I've been thinking about the great travel writers that I have loved since I finished Conelly's astonishing book, and was searching around the net.
Here's my list of the moment:
Myles and Beryl Smeeton. He was pretty incredible, but I swear he was just trying to keep up with her...They wrote several books, the most famous is "Once was Enough". They are primarily sailing writers, but she also walked from India to Europe, and from the Middle East to the far side of China, if memory serves, before she married. As well as travelling extensively in South America, again on her own.
Eric Newby, a BRILLIANT writer, unfortunately he died in October last year. He can intertwine humour and narrative beautifully..his best known book, "A Short Walk in the Hindu Kush" is fantastic, but he also wrote "The Last Grain Race" a trip around the horn aboard a square rigged ship, among several others.
Tim Cahill is a fantastic writer, and a frequent contributor to Outside magazine, which I am not fond of, but he can certainly write. Primarily about the States.
That wasn't as much as I had hoped to come up with...more may trickle out. Much of my preferred travel writing is also often based on the sea...what a surprise.
...Oh, here's more:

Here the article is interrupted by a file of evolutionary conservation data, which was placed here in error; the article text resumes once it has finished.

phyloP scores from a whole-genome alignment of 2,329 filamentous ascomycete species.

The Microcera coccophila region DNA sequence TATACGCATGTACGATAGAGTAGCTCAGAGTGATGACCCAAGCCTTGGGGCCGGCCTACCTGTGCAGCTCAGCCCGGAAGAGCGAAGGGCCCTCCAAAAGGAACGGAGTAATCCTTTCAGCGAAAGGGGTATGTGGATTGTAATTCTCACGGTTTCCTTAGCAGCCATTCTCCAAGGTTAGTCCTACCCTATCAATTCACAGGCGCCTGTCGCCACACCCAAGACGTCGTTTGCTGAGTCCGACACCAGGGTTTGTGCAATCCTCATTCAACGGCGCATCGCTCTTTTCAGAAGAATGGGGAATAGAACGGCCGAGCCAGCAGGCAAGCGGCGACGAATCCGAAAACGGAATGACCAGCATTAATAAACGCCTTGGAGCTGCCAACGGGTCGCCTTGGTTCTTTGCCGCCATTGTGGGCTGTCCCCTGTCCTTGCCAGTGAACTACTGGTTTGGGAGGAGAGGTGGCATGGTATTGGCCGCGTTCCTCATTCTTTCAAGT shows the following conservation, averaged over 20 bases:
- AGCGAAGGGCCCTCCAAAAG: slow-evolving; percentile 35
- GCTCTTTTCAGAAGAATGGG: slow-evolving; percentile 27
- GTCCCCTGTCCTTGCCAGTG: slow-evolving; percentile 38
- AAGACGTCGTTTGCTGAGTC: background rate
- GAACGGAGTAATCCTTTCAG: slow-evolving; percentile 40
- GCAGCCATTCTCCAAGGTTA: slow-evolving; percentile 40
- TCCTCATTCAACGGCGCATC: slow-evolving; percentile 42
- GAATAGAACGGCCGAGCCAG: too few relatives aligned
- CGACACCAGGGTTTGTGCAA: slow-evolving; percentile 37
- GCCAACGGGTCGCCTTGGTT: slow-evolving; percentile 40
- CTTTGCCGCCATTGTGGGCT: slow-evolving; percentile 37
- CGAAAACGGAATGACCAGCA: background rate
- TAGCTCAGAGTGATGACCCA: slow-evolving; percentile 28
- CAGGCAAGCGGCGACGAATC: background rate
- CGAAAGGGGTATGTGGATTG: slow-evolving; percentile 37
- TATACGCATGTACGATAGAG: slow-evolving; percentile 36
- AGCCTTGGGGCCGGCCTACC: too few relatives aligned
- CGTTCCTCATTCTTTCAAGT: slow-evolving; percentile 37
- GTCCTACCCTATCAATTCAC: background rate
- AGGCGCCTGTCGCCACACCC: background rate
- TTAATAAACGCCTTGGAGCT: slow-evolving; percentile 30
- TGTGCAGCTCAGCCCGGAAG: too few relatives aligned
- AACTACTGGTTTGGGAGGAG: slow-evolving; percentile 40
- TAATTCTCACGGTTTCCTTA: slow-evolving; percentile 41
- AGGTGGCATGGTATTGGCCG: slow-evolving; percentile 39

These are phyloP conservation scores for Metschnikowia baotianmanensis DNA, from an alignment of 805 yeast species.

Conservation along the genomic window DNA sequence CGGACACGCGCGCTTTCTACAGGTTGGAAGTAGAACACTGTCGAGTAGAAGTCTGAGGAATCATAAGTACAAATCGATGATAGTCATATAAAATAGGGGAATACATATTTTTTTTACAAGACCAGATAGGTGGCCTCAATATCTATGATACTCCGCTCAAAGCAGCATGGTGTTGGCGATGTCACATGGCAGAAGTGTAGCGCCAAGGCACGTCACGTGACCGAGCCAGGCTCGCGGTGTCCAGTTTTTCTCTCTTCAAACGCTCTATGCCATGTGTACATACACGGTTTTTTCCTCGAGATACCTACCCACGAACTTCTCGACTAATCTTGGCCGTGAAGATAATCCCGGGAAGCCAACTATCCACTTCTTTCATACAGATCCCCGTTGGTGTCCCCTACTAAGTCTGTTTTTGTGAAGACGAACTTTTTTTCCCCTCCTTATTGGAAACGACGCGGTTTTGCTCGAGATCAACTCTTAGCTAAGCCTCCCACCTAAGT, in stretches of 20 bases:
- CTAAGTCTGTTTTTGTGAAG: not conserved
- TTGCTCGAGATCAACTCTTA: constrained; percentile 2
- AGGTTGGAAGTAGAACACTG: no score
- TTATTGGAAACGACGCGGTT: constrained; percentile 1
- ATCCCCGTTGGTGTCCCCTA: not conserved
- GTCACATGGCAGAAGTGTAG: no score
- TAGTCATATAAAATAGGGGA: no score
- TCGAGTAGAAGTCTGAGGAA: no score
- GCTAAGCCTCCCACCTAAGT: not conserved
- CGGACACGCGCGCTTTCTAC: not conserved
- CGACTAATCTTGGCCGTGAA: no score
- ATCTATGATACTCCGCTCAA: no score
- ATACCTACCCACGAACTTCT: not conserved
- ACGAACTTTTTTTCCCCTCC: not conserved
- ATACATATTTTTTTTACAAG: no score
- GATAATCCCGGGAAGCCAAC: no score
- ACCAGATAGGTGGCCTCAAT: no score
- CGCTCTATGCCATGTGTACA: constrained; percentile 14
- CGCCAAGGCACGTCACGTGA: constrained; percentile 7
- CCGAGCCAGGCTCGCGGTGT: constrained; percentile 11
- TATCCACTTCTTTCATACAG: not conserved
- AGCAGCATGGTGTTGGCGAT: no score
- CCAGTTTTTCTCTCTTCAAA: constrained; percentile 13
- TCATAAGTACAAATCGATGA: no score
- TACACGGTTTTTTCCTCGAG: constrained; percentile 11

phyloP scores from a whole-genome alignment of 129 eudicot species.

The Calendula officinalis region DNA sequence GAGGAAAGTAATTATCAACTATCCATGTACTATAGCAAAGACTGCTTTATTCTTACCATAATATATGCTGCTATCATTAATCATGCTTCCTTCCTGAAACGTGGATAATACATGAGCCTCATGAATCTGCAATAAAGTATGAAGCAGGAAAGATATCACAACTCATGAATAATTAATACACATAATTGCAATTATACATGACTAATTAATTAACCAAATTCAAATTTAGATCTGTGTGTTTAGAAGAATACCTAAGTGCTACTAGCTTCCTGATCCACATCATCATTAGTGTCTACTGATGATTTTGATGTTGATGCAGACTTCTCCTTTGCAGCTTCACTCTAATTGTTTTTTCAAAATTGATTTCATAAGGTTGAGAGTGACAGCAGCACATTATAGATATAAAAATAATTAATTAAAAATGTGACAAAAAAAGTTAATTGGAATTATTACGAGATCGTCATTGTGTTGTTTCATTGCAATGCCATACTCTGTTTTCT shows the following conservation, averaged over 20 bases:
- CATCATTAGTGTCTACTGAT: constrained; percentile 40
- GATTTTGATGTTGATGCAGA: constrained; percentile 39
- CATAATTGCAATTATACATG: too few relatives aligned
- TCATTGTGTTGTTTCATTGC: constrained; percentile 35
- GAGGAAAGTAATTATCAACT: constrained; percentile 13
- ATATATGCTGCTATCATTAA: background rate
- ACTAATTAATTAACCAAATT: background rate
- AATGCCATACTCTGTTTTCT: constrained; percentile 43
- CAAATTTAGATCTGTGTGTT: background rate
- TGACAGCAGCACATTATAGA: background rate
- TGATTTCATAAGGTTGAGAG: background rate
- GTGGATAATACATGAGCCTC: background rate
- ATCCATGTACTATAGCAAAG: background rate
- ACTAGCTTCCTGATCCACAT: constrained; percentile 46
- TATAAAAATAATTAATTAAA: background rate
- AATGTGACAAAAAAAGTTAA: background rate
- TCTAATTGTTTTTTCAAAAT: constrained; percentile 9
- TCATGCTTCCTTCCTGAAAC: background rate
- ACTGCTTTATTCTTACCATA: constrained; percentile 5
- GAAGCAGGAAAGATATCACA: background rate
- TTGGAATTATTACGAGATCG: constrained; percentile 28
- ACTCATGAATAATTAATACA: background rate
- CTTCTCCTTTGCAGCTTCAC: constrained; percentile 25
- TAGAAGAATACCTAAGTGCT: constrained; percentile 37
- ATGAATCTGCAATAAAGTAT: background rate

There is of course the inimitable Gerrald Durrel...travel and family and animals, "My Family and Other Animals" is the most famous, although it is all good.
Paul Thereaux is always brilliant.
Bruce Chatwin of course,
It's raining here. The laundry is wet AGAIN. Why do children never listen? I'm meeting the woman who wants free language practice at 4:30. At the local bar. Lets hope she pays for my coffee, no? Someone out there is blowing his car horn over and over again. Enough already.
I finished Karen Conelly, but I have more books to read. Yahoo.
Trying to read Peter Mayle's "It's a Dog's Life" in Catalan. "Una Vida de Gos". Slow going.
My newest strategy with the kids is to make the children write me, or whomever they have offended grievously, a letter if they drive me, or them, completely NUTS by not listening, or whatever. I figure it makes them stop and actually think about what happened, rather than just waiting for me to finish ranting, it makes them reflect on what they could have done differently, and has the added bonus of giving them practice in writing English...spelling, grammar, the works.
I also like Frances Mayes books about living in Tuscany, and then there is the book my husband gave me years ago, by Susan Hermann Loomis, "On Rue Tatin: Living and Cooking in a French Town" She is a chef and cookbook author who emigrated to France, bought a wreck, and had a kid. All the elements I can relate to...travel, food, kids and home reno...she gives some recipes too.
I have come to realise that I love to EAT, but cook...well, I learned to cook because we can't afford to go out to eat all the good food we'd like, so I had to learn to cook something a bit like it. A bit.
The little one is all frustrated because her pirate scarf is not perfect and keeps yelling at all of us. If we get close to the right look, then it isn't comfortable...well. Lets just say we hear about it. I mentioned to her that pirates also weren't comfy most of the time. They had fleas, lice, they never washed, they had intestinal parasites, not enough food, too much rum to drink and chronic dehydration. No wonder they were grumpy...and maybe they didn't care if their headbands weren't 'comfy'.
Strangely it seemed to help.